UPDATE 3.30pm: A report claiming the WA Government paid out $6.2 billion in subsidies to the mining sector over the past six years has been labelled “nonsense” by Premier Colin Barnett.

And parts of the mining sector have also attacked the Australia Institute report which found that in the 2013-14 Budget the Barnett Government subsidised the mining sector by $1.4 billion alone.

Nationally, States and Territories spent $18 billion over the past six years either through direct subsidies to miners, building infrastructure predominately used by miners or through other means.

At $9.5 billion Queensland spent the most helping its mining sector with WA the second largest.

According to the institute, the amount spent by the WA Government was substantial compared to its population and expenditure on other areas.

“WA has the largest minerals and fossil fuel industry, along with a smaller population than the eastern States,” it said.

“With a large industry and a smaller population to service, the assistance paid to these industries is substantial even when compared to some of the major budget items such as police and health”.

The assistance to the mining sector eclipsed the $1.3 billion spent on the State’s police force in the 2013-14 financial year.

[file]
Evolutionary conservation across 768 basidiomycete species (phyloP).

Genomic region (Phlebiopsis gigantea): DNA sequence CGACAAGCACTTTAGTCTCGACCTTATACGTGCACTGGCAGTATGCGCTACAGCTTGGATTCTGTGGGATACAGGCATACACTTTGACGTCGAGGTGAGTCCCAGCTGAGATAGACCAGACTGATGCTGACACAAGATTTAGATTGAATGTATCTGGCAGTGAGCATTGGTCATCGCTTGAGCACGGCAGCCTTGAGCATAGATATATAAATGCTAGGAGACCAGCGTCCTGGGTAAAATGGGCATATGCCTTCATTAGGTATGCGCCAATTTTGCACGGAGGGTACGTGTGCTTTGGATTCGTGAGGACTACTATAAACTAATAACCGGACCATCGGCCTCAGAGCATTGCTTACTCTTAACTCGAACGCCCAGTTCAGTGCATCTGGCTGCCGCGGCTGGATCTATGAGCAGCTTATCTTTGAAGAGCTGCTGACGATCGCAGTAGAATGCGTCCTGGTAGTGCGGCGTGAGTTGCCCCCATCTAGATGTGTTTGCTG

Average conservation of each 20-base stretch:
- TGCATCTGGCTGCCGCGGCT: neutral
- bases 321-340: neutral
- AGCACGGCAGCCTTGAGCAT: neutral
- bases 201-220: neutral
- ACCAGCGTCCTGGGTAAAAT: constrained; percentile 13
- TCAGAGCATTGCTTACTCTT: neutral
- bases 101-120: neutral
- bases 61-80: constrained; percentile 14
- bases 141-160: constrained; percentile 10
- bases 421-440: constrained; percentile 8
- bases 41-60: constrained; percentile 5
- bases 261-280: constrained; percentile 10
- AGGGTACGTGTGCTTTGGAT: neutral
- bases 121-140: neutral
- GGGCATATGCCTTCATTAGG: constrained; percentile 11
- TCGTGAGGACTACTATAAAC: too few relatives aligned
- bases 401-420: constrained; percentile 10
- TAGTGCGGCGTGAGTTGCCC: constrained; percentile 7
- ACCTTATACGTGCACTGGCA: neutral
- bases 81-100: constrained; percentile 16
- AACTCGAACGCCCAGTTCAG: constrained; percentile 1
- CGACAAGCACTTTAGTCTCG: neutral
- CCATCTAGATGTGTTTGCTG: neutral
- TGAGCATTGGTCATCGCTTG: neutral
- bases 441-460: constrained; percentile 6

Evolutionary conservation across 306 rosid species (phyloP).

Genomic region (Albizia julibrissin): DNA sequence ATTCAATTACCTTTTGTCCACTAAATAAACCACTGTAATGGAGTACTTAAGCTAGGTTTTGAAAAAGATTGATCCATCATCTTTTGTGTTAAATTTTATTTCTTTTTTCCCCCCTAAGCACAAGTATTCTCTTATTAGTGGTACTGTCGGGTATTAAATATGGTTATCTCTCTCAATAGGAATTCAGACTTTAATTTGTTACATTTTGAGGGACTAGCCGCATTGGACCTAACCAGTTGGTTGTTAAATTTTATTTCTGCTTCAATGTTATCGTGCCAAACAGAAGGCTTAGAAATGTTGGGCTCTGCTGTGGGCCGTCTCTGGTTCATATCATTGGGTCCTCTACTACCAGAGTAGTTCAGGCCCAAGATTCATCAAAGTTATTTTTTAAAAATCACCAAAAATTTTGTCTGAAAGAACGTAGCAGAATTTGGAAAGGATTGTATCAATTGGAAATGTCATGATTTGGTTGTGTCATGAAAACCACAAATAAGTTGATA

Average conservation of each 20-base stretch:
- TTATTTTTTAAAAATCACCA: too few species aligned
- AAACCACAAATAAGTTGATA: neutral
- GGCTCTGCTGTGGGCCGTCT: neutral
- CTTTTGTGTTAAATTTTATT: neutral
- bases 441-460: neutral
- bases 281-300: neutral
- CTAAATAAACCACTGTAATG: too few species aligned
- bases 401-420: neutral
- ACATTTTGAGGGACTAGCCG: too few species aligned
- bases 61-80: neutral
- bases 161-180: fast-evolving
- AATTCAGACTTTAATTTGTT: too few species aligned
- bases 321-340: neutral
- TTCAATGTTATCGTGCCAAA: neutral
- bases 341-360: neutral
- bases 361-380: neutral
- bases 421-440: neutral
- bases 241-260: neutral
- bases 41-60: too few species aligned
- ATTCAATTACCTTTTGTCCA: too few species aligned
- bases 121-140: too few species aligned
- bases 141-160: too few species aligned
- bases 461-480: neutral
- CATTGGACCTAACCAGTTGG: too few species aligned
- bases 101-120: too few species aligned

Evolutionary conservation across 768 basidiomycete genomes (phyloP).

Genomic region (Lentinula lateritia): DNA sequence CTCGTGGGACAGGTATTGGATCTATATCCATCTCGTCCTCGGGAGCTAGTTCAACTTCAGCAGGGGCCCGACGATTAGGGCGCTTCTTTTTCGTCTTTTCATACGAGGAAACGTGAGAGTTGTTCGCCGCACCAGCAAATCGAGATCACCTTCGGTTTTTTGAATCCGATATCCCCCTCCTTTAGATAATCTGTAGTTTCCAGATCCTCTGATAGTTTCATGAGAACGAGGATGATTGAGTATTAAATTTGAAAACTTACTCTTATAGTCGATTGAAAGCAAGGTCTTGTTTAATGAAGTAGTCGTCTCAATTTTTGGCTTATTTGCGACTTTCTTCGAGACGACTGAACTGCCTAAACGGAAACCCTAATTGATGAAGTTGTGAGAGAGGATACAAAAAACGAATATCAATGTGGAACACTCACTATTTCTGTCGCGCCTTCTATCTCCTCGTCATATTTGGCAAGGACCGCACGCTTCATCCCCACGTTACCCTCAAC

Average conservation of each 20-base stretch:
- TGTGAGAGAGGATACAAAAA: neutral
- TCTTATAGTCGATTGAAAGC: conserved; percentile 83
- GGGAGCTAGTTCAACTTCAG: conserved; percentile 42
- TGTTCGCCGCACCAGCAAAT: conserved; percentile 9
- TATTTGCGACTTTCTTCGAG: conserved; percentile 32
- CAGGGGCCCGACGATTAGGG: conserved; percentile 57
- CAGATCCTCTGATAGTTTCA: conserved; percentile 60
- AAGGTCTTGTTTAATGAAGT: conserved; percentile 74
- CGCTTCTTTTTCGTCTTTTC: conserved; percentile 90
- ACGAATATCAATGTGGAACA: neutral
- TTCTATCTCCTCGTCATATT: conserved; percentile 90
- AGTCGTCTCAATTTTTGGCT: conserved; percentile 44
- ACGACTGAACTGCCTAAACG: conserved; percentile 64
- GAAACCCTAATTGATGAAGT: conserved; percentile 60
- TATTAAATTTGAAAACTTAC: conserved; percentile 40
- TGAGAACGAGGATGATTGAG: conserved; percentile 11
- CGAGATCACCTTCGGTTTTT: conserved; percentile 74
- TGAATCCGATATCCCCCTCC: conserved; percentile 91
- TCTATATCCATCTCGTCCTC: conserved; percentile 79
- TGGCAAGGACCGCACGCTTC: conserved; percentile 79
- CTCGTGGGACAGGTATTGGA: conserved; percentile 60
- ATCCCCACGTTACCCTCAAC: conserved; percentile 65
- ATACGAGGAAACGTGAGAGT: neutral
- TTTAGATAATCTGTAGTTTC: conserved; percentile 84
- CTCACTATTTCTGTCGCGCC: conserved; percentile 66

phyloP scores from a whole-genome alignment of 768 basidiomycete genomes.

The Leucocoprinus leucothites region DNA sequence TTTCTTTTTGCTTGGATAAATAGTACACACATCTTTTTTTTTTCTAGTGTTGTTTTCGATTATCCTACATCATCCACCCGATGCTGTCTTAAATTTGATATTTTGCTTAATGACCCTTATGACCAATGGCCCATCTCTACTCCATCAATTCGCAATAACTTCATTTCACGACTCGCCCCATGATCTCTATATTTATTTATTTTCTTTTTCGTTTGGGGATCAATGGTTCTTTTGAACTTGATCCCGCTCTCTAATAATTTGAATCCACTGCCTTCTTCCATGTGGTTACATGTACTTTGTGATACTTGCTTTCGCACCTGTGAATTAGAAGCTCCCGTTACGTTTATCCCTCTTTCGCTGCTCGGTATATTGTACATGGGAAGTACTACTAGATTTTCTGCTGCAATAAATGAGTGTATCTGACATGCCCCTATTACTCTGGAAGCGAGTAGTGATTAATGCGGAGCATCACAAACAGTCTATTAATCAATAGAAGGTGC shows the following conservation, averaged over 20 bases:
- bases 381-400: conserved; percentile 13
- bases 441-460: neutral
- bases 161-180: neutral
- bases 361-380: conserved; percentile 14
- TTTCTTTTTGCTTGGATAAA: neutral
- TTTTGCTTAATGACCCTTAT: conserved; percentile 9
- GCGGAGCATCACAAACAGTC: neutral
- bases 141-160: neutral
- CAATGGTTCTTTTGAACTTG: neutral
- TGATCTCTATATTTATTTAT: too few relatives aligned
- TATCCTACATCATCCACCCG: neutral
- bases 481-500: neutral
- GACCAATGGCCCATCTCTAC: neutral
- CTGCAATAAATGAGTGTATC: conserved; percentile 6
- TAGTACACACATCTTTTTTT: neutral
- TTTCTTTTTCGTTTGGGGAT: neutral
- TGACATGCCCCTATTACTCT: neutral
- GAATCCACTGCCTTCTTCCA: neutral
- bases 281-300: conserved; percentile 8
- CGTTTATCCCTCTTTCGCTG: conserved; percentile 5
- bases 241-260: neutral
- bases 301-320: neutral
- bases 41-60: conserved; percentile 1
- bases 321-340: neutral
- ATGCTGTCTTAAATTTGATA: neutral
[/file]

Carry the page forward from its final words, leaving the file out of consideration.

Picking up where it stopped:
The institute said its study was the first of its kind to pull apart State and Territory budgets to see how they helped the resources sector.

But Mr Barnett gave the report little credence.

“This report is nonsense,” he said.

The Association of Mining and Exploration Companies accused the Australia Institute of releasing an anti-mining report.

“The report ignores the billions of dollars already paid by the industry to the Federal Government and to the respective State and Territory Governments as a return to the Australian community for the extraction of a non-renewable resource, not to mention a myriad of other State and Territory based taxes, fees, charges and levies,” association chief executive Simon Bennison said.

“The report lacks credibility and overlooks the fact that the resources sector is providing the future economic growth in the Australian economy, especially in rural and regional communities,” said Mr Bennison. But WA Greens Senator Scott Ludlam said the report was proof that the mining sector got substantial support from State taxpayers.

“The State Government tries to say its all benefit and no cost for the mining sector,” he said.

“But this report shows that there are substantial costs.

“It shouldn’t come to the point that an independent third party has to do the research to find how much States are paying a profitable sector like mining.”

The West Australian

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